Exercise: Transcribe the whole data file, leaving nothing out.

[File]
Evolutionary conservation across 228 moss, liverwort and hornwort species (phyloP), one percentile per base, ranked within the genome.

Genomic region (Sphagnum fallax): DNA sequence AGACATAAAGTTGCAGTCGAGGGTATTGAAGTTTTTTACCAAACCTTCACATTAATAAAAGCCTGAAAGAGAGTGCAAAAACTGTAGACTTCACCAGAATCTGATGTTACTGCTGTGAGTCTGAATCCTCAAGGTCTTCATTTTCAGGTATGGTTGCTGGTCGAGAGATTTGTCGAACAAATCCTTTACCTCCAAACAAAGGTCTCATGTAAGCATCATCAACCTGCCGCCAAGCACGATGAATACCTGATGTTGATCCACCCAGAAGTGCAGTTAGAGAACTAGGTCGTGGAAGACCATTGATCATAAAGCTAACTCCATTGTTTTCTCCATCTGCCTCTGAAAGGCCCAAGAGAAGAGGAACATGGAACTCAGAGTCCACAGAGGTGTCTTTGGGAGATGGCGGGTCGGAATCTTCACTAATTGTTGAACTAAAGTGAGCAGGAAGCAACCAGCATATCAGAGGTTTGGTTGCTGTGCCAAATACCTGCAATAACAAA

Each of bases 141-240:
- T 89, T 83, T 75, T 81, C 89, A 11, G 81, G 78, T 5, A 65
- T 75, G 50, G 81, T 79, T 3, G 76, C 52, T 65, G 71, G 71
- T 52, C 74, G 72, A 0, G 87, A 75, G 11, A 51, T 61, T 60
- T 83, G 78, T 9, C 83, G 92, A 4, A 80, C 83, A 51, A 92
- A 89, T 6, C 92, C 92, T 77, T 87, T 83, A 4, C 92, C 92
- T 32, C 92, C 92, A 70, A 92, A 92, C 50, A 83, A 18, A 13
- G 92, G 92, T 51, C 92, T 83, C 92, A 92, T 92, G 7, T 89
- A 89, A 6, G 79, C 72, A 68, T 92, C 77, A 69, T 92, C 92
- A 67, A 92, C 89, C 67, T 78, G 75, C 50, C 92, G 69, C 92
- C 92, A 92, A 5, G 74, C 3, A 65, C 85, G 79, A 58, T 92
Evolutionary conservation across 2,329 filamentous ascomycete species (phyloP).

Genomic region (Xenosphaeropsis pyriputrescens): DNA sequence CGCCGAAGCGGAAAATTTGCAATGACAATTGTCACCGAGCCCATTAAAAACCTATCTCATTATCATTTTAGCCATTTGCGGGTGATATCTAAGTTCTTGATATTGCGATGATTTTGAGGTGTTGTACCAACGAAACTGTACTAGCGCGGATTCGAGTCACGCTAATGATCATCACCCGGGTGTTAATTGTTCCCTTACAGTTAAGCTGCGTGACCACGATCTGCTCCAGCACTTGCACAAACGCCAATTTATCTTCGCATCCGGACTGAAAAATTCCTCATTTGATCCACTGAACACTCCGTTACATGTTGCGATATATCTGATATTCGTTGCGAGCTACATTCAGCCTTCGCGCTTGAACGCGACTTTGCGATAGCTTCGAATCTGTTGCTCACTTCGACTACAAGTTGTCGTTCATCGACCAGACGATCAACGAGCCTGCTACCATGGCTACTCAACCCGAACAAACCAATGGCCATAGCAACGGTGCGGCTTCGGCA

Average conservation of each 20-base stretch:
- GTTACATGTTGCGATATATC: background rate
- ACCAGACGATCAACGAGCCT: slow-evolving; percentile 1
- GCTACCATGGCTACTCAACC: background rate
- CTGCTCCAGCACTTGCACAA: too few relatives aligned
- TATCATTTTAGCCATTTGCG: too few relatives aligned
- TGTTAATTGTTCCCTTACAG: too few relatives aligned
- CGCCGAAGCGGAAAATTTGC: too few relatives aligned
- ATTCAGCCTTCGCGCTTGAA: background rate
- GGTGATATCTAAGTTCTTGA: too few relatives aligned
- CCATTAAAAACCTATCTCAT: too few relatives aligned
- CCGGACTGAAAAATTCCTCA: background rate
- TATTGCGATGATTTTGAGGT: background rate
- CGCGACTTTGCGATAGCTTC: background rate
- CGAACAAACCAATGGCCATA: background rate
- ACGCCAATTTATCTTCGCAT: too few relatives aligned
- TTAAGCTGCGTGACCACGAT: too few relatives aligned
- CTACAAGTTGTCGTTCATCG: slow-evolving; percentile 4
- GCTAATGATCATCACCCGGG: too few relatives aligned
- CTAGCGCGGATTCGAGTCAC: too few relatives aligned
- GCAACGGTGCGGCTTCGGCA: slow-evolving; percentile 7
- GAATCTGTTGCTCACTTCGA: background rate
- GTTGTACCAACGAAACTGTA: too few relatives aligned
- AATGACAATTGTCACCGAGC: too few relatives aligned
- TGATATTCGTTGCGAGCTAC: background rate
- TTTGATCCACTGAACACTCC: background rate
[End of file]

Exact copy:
Evolutionary conservation across 228 moss, liverwort and hornwort species (phyloP), one percentile per base, ranked within the genome.

Genomic region (Sphagnum fallax): DNA sequence AGACATAAAGTTGCAGTCGAGGGTATTGAAGTTTTTTACCAAACCTTCACATTAATAAAAGCCTGAAAGAGAGTGCAAAAACTGTAGACTTCACCAGAATCTGATGTTACTGCTGTGAGTCTGAATCCTCAAGGTCTTCATTTTCAGGTATGGTTGCTGGTCGAGAGATTTGTCGAACAAATCCTTTACCTCCAAACAAAGGTCTCATGTAAGCATCATCAACCTGCCGCCAAGCACGATGAATACCTGATGTTGATCCACCCAGAAGTGCAGTTAGAGAACTAGGTCGTGGAAGACCATTGATCATAAAGCTAACTCCATTGTTTTCTCCATCTGCCTCTGAAAGGCCCAAGAGAAGAGGAACATGGAACTCAGAGTCCACAGAGGTGTCTTTGGGAGATGGCGGGTCGGAATCTTCACTAATTGTTGAACTAAAGTGAGCAGGAAGCAACCAGCATATCAGAGGTTTGGTTGCTGTGCCAAATACCTGCAATAACAAA

Each of bases 141-240:
- T 89, T 83, T 75, T 81, C 89, A 11, G 81, G 78, T 5, A 65
- T 75, G 50, G 81, T 79, T 3, G 76, C 52, T 65, G 71, G 71
- T 52, C 74, G 72, A 0, G 87, A 75, G 11, A 51, T 61, T 60
- T 83, G 78, T 9, C 83, G 92, A 4, A 80, C 83, A 51, A 92
- A 89, T 6, C 92, C 92, T 77, T 87, T 83, A 4, C 92, C 92
- T 32, C 92, C 92, A 70, A 92, A 92, C 50, A 83, A 18, A 13
- G 92, G 92, T 51, C 92, T 83, C 92, A 92, T 92, G 7, T 89
- A 89, A 6, G 79, C 72, A 68, T 92, C 77, A 69, T 92, C 92
- A 67, A 92, C 89, C 67, T 78, G 75, C 50, C 92, G 69, C 92
- C 92, A 92, A 5, G 74, C 3, A 65, C 85, G 79, A 58, T 92
Evolutionary conservation across 2,329 filamentous ascomycete species (phyloP).

Genomic region (Xenosphaeropsis pyriputrescens): DNA sequence CGCCGAAGCGGAAAATTTGCAATGACAATTGTCACCGAGCCCATTAAAAACCTATCTCATTATCATTTTAGCCATTTGCGGGTGATATCTAAGTTCTTGATATTGCGATGATTTTGAGGTGTTGTACCAACGAAACTGTACTAGCGCGGATTCGAGTCACGCTAATGATCATCACCCGGGTGTTAATTGTTCCCTTACAGTTAAGCTGCGTGACCACGATCTGCTCCAGCACTTGCACAAACGCCAATTTATCTTCGCATCCGGACTGAAAAATTCCTCATTTGATCCACTGAACACTCCGTTACATGTTGCGATATATCTGATATTCGTTGCGAGCTACATTCAGCCTTCGCGCTTGAACGCGACTTTGCGATAGCTTCGAATCTGTTGCTCACTTCGACTACAAGTTGTCGTTCATCGACCAGACGATCAACGAGCCTGCTACCATGGCTACTCAACCCGAACAAACCAATGGCCATAGCAACGGTGCGGCTTCGGCA

Average conservation of each 20-base stretch:
- GTTACATGTTGCGATATATC: background rate
- ACCAGACGATCAACGAGCCT: slow-evolving; percentile 1
- GCTACCATGGCTACTCAACC: background rate
- CTGCTCCAGCACTTGCACAA: too few relatives aligned
- TATCATTTTAGCCATTTGCG: too few relatives aligned
- TGTTAATTGTTCCCTTACAG: too few relatives aligned
- CGCCGAAGCGGAAAATTTGC: too few relatives aligned
- ATTCAGCCTTCGCGCTTGAA: background rate
- GGTGATATCTAAGTTCTTGA: too few relatives aligned
- CCATTAAAAACCTATCTCAT: too few relatives aligned
- CCGGACTGAAAAATTCCTCA: background rate
- TATTGCGATGATTTTGAGGT: background rate
- CGCGACTTTGCGATAGCTTC: background rate
- CGAACAAACCAATGGCCATA: background rate
- ACGCCAATTTATCTTCGCAT: too few relatives aligned
- TTAAGCTGCGTGACCACGAT: too few relatives aligned
- CTACAAGTTGTCGTTCATCG: slow-evolving; percentile 4
- GCTAATGATCATCACCCGGG: too few relatives aligned
- CTAGCGCGGATTCGAGTCAC: too few relatives aligned
- GCAACGGTGCGGCTTCGGCA: slow-evolving; percentile 7
- GAATCTGTTGCTCACTTCGA: background rate
- GTTGTACCAACGAAACTGTA: too few relatives aligned
- AATGACAATTGTCACCGAGC: too few relatives aligned
- TGATATTCGTTGCGAGCTAC: background rate
- TTTGATCCACTGAACACTCC: background rate